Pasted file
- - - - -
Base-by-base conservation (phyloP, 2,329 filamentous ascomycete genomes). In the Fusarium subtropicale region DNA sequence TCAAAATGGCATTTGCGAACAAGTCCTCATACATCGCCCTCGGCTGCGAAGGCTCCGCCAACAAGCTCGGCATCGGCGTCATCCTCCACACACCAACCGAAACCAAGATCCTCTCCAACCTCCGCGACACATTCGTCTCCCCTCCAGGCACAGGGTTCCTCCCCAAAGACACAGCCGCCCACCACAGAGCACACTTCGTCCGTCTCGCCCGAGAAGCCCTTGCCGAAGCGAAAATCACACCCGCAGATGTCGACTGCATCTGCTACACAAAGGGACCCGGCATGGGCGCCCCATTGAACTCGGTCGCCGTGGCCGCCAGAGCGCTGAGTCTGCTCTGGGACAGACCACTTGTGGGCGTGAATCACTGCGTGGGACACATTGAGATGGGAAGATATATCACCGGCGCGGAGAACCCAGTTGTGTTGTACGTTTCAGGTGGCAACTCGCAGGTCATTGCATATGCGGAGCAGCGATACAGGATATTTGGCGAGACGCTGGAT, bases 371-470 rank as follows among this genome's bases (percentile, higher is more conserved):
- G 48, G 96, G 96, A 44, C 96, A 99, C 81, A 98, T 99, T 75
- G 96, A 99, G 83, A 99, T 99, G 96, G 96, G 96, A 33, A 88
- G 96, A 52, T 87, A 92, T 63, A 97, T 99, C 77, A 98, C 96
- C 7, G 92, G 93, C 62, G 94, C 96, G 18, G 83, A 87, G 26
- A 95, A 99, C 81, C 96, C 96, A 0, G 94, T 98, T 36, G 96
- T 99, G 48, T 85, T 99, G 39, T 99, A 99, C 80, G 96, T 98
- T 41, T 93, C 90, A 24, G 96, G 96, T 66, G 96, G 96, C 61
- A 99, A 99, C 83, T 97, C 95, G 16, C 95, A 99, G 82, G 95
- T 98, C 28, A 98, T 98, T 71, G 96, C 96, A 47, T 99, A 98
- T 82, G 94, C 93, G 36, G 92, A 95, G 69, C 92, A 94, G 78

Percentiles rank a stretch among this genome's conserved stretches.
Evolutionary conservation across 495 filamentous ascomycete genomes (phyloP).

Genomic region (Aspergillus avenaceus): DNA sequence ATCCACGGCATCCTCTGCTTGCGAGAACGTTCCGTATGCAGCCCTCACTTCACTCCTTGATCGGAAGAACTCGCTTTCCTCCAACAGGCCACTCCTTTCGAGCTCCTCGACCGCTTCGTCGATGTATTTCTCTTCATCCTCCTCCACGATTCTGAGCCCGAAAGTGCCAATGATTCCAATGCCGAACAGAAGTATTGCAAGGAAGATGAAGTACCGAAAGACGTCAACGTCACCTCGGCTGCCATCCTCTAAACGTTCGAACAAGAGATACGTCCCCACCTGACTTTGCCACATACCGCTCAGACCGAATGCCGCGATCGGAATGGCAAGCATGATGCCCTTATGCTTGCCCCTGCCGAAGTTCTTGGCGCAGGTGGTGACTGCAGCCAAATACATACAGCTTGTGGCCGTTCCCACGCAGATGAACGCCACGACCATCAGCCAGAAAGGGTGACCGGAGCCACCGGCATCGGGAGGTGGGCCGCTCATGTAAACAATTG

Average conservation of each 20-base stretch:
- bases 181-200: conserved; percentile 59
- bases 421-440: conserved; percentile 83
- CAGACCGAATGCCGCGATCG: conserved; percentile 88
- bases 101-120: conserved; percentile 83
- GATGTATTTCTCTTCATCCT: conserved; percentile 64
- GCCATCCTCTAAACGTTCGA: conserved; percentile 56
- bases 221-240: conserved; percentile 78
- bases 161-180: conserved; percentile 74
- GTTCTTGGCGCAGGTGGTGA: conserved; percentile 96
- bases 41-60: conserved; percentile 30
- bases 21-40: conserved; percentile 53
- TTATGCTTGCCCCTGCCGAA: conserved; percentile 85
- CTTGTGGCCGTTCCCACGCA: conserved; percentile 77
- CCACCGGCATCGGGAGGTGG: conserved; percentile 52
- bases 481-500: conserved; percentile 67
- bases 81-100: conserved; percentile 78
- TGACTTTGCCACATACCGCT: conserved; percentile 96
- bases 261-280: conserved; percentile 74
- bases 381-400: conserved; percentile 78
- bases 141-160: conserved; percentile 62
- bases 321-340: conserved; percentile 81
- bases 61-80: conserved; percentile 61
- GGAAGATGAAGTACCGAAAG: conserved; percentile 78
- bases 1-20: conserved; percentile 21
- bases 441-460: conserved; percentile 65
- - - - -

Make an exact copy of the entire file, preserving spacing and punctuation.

Base-by-base conservation (phyloP, 2,329 filamentous ascomycete genomes). In the Fusarium subtropicale region DNA sequence TCAAAATGGCATTTGCGAACAAGTCCTCATACATCGCCCTCGGCTGCGAAGGCTCCGCCAACAAGCTCGGCATCGGCGTCATCCTCCACACACCAACCGAAACCAAGATCCTCTCCAACCTCCGCGACACATTCGTCTCCCCTCCAGGCACAGGGTTCCTCCCCAAAGACACAGCCGCCCACCACAGAGCACACTTCGTCCGTCTCGCCCGAGAAGCCCTTGCCGAAGCGAAAATCACACCCGCAGATGTCGACTGCATCTGCTACACAAAGGGACCCGGCATGGGCGCCCCATTGAACTCGGTCGCCGTGGCCGCCAGAGCGCTGAGTCTGCTCTGGGACAGACCACTTGTGGGCGTGAATCACTGCGTGGGACACATTGAGATGGGAAGATATATCACCGGCGCGGAGAACCCAGTTGTGTTGTACGTTTCAGGTGGCAACTCGCAGGTCATTGCATATGCGGAGCAGCGATACAGGATATTTGGCGAGACGCTGGAT, bases 371-470 rank as follows among this genome's bases (percentile, higher is more conserved):
- G 48, G 96, G 96, A 44, C 96, A 99, C 81, A 98, T 99, T 75
- G 96, A 99, G 83, A 99, T 99, G 96, G 96, G 96, A 33, A 88
- G 96, A 52, T 87, A 92, T 63, A 97, T 99, C 77, A 98, C 96
- C 7, G 92, G 93, C 62, G 94, C 96, G 18, G 83, A 87, G 26
- A 95, A 99, C 81, C 96, C 96, A 0, G 94, T 98, T 36, G 96
- T 99, G 48, T 85, T 99, G 39, T 99, A 99, C 80, G 96, T 98
- T 41, T 93, C 90, A 24, G 96, G 96, T 66, G 96, G 96, C 61
- A 99, A 99, C 83, T 97, C 95, G 16, C 95, A 99, G 82, G 95
- T 98, C 28, A 98, T 98, T 71, G 96, C 96, A 47, T 99, A 98
- T 82, G 94, C 93, G 36, G 92, A 95, G 69, C 92, A 94, G 78

Percentiles rank a stretch among this genome's conserved stretches.
Evolutionary conservation across 495 filamentous ascomycete genomes (phyloP).

Genomic region (Aspergillus avenaceus): DNA sequence ATCCACGGCATCCTCTGCTTGCGAGAACGTTCCGTATGCAGCCCTCACTTCACTCCTTGATCGGAAGAACTCGCTTTCCTCCAACAGGCCACTCCTTTCGAGCTCCTCGACCGCTTCGTCGATGTATTTCTCTTCATCCTCCTCCACGATTCTGAGCCCGAAAGTGCCAATGATTCCAATGCCGAACAGAAGTATTGCAAGGAAGATGAAGTACCGAAAGACGTCAACGTCACCTCGGCTGCCATCCTCTAAACGTTCGAACAAGAGATACGTCCCCACCTGACTTTGCCACATACCGCTCAGACCGAATGCCGCGATCGGAATGGCAAGCATGATGCCCTTATGCTTGCCCCTGCCGAAGTTCTTGGCGCAGGTGGTGACTGCAGCCAAATACATACAGCTTGTGGCCGTTCCCACGCAGATGAACGCCACGACCATCAGCCAGAAAGGGTGACCGGAGCCACCGGCATCGGGAGGTGGGCCGCTCATGTAAACAATTG

Average conservation of each 20-base stretch:
- bases 181-200: conserved; percentile 59
- bases 421-440: conserved; percentile 83
- CAGACCGAATGCCGCGATCG: conserved; percentile 88
- bases 101-120: conserved; percentile 83
- GATGTATTTCTCTTCATCCT: conserved; percentile 64
- GCCATCCTCTAAACGTTCGA: conserved; percentile 56
- bases 221-240: conserved; percentile 78
- bases 161-180: conserved; percentile 74
- GTTCTTGGCGCAGGTGGTGA: conserved; percentile 96
- bases 41-60: conserved; percentile 30
- bases 21-40: conserved; percentile 53
- TTATGCTTGCCCCTGCCGAA: conserved; percentile 85
- CTTGTGGCCGTTCCCACGCA: conserved; percentile 77
- CCACCGGCATCGGGAGGTGG: conserved; percentile 52
- bases 481-500: conserved; percentile 67
- bases 81-100: conserved; percentile 78
- TGACTTTGCCACATACCGCT: conserved; percentile 96
- bases 261-280: conserved; percentile 74
- bases 381-400: conserved; percentile 78
- bases 141-160: conserved; percentile 62
- bases 321-340: conserved; percentile 81
- bases 61-80: conserved; percentile 61
- GGAAGATGAAGTACCGAAAG: conserved; percentile 78
- bases 1-20: conserved; percentile 21
- bases 441-460: conserved; percentile 65